saw these guys last night, alongside true o.n.e.-track o.n.e.ders yeasayer. my concert-going buddy complained that she couldn't tell from reading this whether or not i like the song. that's a good point: that isn't really what i'm talking about here, is it.

Sleigh Bells, "A/B Machines"

Talk about boom boom pow. This week's Rolling Stone features Will.i.am blathering about the hidden avant-garde qualities of his group's world-conquering one-note-wonder: "Fool, it's the most complex s--t you could even fathom." I doubt you'd catch Brooklyn duo Sleigh Bells – one former hardcore punker, one erstwhile girl-group pop tart – claiming anything of the sort about their own equally giddy, bombastic racket, which is just as pea-brained, if a good deal more black-eyed. Beyond its bruising, preposterous levels of overdrive, "A/B Machines" actually has three notes (at least some of the time), though it only has one lyric: Alexis Krauss, on that next-level digital spit, explaining the locations of her machines. Actually, it's a bit stupefying to think that there could be any more than one (barely functioning) set of machines involved here. Must be complex.

bonus One Track [exclusive!]:

La Roux, "Bulletproof"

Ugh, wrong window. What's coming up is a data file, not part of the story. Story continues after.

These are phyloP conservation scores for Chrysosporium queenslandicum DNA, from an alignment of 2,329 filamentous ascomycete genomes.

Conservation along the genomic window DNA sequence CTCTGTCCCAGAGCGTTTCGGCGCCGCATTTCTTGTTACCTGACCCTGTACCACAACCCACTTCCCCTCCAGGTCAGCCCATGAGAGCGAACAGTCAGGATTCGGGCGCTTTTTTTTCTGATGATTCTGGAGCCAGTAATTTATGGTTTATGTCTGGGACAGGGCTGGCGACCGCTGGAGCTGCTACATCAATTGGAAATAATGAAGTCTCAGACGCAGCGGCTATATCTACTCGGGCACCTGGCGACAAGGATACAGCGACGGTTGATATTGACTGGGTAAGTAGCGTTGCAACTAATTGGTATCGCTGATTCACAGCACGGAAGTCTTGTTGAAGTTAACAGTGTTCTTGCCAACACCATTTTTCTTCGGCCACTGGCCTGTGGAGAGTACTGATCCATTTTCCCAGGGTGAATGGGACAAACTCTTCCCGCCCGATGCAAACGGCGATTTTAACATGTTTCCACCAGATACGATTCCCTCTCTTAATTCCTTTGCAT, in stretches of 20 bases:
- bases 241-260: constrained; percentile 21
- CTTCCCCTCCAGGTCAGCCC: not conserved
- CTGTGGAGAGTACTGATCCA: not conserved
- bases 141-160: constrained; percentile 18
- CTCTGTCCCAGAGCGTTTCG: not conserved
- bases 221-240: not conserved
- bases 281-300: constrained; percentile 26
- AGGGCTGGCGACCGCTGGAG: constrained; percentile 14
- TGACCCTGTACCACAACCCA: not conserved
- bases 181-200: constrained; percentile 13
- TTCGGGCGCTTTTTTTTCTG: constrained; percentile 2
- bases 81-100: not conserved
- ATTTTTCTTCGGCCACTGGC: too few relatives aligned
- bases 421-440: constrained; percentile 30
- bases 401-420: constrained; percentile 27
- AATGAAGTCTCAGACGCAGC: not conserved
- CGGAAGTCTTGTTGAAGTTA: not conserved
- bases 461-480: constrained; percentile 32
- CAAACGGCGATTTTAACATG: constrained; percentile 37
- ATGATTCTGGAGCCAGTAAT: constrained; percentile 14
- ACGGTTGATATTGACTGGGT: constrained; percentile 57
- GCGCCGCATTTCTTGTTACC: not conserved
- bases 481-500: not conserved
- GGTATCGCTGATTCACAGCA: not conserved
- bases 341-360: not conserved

La Roux sure do lead a thrilling, treacherous life. Well, so the titles of their singles would have you believe: the well-coiffed dance-pop duo debuted with "Quicksand" and assailed the UK charts with the ferocious "In For The Kill." Even if it's all metaphorical (yeah, they're pretty much just love songs), there's enough real menace and fierceness in their tracks for the violent conceits to hit home. Nowhere is that more true than on "Bulletproof," their finest achievement and the most urgent, insistent, and utterly invincible sliver of synth-pop from a decade of unabashed retro-wonkery. Call it an '80s-retread if you must; you can’t shoot it down. Ben Langmaid's gritty keyboards pierce like tiny neon shards, and Elly Jackson's spitfire vocal delivery (she of the Tilda Swinton-esque androgyny and opinionated, dubiously-reasoned public statements) offer nothing but glisteningly sharp edges. That is, until the song's gleaming chorus – the sort that's simply one line repeated four times, because that's all it needs to be. "This time I'll be bulletproof," Jackson wails, betraying the slightest hint of vulnerability. More likely, we're the ones who need protection.